Date of Completion


Embargo Period



eggs, cholesterol metabolism, choline, TMAO, HDL

Major Advisor

Maria Luz Fernandez

Associate Advisor

Christopher Blesso

Associate Advisor

Ji-Young Lee

Associate Advisor

Maria Emilia dos Santos

Associate Advisor

Jose Manautou

Field of Study

Nutritional Science


Doctor of Philosophy

Open Access

Open Access


A major risk factor for cardiovascular disease (CVD) is elevated low-density lipoprotein cholesterol (LDL-C). High-density lipoprotein (HDL) functionality can play a role in reducing risk for CVD by assisting in cholesterol homeostasis. Additionally, high plasma trimethylamine-N-oxide (TMAO) concentrations are related to increased CVD risk and increased atherosclerosis progression. Eggs are a rich source of dietary choline, a precursor for TMAO formation. Therefore, the effects of egg intake in comparison to a choline bitartrate supplement were explored in a young, healthy population. The aim was to show the benefits of egg consumption without increasing risk for CVD in young adults. The hypothesis was that choline from eggs would increase plasma choline concentrations and would not negatively increase plasma TMAO in comparison to choline bitartrate.

Thirty participants (48% males; 25.6 ± 2.3 years old; body mass index (BMI) 24.3 ± 2.9 kg/m2) consumed 3 eggs per day or choline bitartrate (~400 mg dietary choline in eggs or supplement) for 4 weeks each in a randomized crossover study, followed by a washout period and then allocated to the alternate treatment. Anthropometrics data, dietary records, and blood samples were collected at the end of each interventional arm for analyses.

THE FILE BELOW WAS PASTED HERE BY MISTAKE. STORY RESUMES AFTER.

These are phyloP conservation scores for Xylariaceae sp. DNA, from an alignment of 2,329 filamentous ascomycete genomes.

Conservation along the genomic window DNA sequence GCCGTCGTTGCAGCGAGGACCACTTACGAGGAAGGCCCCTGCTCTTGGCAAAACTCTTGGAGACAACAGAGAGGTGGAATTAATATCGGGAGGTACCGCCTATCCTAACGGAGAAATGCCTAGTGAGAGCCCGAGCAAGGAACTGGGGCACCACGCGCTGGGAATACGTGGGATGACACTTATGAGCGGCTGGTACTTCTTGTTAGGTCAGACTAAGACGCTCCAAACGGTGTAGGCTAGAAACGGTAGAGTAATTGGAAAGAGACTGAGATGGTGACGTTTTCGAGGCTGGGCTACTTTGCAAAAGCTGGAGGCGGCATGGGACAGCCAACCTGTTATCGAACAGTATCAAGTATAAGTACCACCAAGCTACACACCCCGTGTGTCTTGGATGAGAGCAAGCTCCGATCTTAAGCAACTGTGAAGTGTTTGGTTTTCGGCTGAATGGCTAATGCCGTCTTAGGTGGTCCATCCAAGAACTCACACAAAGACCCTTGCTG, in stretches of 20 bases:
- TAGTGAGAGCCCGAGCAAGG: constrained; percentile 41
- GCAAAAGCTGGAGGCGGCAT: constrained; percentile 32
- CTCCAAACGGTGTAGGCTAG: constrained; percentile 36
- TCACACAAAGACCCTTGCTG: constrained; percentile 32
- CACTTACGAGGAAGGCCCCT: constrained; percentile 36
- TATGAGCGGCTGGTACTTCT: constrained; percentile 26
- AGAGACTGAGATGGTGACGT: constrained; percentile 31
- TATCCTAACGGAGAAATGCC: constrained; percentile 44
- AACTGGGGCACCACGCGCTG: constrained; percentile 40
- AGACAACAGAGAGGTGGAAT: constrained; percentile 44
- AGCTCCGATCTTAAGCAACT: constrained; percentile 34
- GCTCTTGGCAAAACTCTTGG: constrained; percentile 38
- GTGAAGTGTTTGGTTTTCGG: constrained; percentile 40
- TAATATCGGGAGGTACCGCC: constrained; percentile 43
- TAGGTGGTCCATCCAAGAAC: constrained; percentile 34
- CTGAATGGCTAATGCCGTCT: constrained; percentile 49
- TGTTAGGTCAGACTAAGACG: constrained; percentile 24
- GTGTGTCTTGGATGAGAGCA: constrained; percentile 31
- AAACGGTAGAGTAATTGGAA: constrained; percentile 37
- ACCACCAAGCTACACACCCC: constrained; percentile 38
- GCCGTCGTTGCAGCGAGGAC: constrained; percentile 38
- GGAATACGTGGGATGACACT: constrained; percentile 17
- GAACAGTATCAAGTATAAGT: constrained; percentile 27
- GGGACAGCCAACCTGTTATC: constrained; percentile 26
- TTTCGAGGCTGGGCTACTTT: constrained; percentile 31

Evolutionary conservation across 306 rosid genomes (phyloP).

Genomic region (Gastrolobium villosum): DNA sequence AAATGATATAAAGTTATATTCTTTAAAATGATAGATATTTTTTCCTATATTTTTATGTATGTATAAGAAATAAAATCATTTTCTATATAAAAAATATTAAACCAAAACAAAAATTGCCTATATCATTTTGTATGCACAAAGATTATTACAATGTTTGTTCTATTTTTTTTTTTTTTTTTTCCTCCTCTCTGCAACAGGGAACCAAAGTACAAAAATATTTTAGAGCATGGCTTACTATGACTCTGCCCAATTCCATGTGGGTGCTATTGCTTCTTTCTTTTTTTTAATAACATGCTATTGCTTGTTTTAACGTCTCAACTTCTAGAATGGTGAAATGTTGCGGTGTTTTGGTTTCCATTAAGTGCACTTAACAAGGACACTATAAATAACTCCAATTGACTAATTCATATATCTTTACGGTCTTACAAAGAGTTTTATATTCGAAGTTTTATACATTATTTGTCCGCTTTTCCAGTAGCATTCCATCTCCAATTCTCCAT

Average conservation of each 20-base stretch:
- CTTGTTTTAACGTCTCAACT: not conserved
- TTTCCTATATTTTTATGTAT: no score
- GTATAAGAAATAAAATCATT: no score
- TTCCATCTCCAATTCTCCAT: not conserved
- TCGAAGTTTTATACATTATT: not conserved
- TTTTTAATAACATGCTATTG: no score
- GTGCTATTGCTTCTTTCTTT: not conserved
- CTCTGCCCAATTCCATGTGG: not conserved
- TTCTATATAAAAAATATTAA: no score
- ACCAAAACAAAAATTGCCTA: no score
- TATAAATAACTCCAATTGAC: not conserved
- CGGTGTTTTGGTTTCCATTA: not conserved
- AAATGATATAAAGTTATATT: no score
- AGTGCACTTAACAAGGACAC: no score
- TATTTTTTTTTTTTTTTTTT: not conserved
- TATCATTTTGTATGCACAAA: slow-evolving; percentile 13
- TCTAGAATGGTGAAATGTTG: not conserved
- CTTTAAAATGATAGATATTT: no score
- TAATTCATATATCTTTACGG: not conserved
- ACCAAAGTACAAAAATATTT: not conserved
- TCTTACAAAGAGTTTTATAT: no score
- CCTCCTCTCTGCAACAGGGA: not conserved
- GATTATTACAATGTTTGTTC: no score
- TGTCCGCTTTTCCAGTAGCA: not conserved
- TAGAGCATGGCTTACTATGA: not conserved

When comparing treatments, no change was observed in BMI, waist circumference, blood pressure, plasma fasting glucose, triglycerides, creatinine, and liver enzymes. Total cholesterol, LDL-C, and HDL cholesterol (HDL-C) was higher, and C-reactive protein was lower with egg intake, with no changes in LDL-C/HDL-C ratio. Dietary total fat, cholesterol, selenium, and vitamin E were higher, and carbohydrates were lower as a result of egg consumption. For HDL functionality, egg intake resulted in higher apolipoprotein (apo) AI and E with no changes in apo B or paraoxonase 1 activity. Cholesterol biosynthesis was down regulated with egg intake at the gene expression level. Fasting plasma choline was increased with egg intake. Surprisingly, no difference in plasma TMAO was seen with treatments.

Data suggest that egg intake contributes to choline availability in plasma when comparing to choline bitartrate supplementation, while the dietary cholesterol regulates the endogenous synthesis of cholesterol without negatively impacting risk for CVD in young, healthy individuals.